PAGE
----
By Debra Moore
Plumas County is served by two garbage companies, and both were scheduled to be granted rate increases per the terms of their contracts — but only one company did; the other was a no show for the July 5 public hearing on the matter.
That clearly irked Plumas County Board of Supervisors Chairman Kevin Goss who was presiding over the required public hearing to grant the rate hikes. Ricky Ross was present to represent Intermountain Disposal, the company that serves the eastern end of the county. No representative was present for Feather River Disposal/Waste Management that provides garbage service from Quincy to Lake Almanor.
“Feather River Disposal can come back another day,” Goss said.
In addition to no representation, Supervisor Gregg Hagwood said the timing to request a rate increase was not good. “It’s distasteful to go down this path of rate increases,” he said (based on Feather River Disposal’s service). “As distasteful as it is, we do have to abide by the contract.”
The contracts allow both garbage franchises to enjoy a profit, and each year the cost of doing business is calculated, with increases granted if necessary to ensure that profit. The calculations are reviewed by the county’s Solid Waste Task Force, as well as an independent auditor.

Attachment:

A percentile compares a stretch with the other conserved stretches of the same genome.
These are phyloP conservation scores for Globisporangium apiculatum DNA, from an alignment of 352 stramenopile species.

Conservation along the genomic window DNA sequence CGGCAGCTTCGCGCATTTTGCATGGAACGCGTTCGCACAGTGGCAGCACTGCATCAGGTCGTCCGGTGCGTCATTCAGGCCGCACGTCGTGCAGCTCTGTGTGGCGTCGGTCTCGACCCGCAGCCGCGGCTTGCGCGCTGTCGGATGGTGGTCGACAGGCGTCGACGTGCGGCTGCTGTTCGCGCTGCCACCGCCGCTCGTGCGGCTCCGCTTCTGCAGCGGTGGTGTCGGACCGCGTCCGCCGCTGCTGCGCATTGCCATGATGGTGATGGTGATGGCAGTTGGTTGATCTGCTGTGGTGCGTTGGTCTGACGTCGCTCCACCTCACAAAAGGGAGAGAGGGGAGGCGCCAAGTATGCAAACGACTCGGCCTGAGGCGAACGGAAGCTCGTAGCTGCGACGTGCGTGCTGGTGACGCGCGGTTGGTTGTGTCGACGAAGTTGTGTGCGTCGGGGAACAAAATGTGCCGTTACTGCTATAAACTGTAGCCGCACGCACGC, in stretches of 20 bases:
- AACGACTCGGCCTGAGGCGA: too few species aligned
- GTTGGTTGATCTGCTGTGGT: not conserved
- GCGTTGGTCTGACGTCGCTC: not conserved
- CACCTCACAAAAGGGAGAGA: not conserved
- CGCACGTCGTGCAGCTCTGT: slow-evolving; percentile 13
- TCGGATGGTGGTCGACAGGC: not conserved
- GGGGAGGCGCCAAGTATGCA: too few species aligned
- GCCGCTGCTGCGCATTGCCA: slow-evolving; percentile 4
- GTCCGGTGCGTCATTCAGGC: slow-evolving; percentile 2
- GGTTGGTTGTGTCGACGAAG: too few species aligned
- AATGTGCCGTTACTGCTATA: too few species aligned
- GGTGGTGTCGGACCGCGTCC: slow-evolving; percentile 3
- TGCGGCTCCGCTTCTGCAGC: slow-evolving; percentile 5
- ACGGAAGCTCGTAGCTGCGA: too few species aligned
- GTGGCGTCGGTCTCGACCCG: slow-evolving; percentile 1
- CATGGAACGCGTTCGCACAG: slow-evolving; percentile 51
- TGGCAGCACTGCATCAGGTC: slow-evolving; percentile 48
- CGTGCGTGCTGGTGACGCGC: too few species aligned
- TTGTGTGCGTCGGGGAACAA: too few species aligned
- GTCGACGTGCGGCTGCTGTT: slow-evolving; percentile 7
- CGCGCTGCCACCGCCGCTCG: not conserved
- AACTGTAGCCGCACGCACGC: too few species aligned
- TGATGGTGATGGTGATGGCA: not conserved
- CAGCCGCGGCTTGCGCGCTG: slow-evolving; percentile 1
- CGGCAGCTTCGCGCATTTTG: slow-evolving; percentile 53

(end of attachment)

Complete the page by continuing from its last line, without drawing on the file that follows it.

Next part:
Based on that information, Feather River Disposal was entitled to a 6.39 percent rate increase for its curbside service for its residential and commercial customers. Intermountain Disposal was looking at an 8.91 percent increase for its curbside residential and commercial customers, which reflected two years of increases (6.41 percent for this year; and a 2.5 percent franchise fee for the year prior) . Intermountain Disposal owner Ricky Ross said that due to last year’s Dixie Fire, the franchise didn’t pursue an increase at that time.
An audience member questioned the need to grant the increases to the garbage companies; she is a customer of Feather River Disposal. She summed up her remarks by saying, “With all due respect to the supervisors, I brought you a garbage bag – put the contract in it and throw it out.”
In making his motion to approve the increase for Intermountain Disposal, Supervisor Jeff Engel said, “Ricky runs a small business like I do. He runs trucks all over the county and to Lockwood (the landfill outside of Reno, Nevada). Gas has more than doubled. Do you want these people to go out of business?” If that were to happen, he said there would be no one to pick up the garbage.
Earlier in the year, the supervisors approved increases for self-haul customers that take their trash to the transfer sites in both service areas.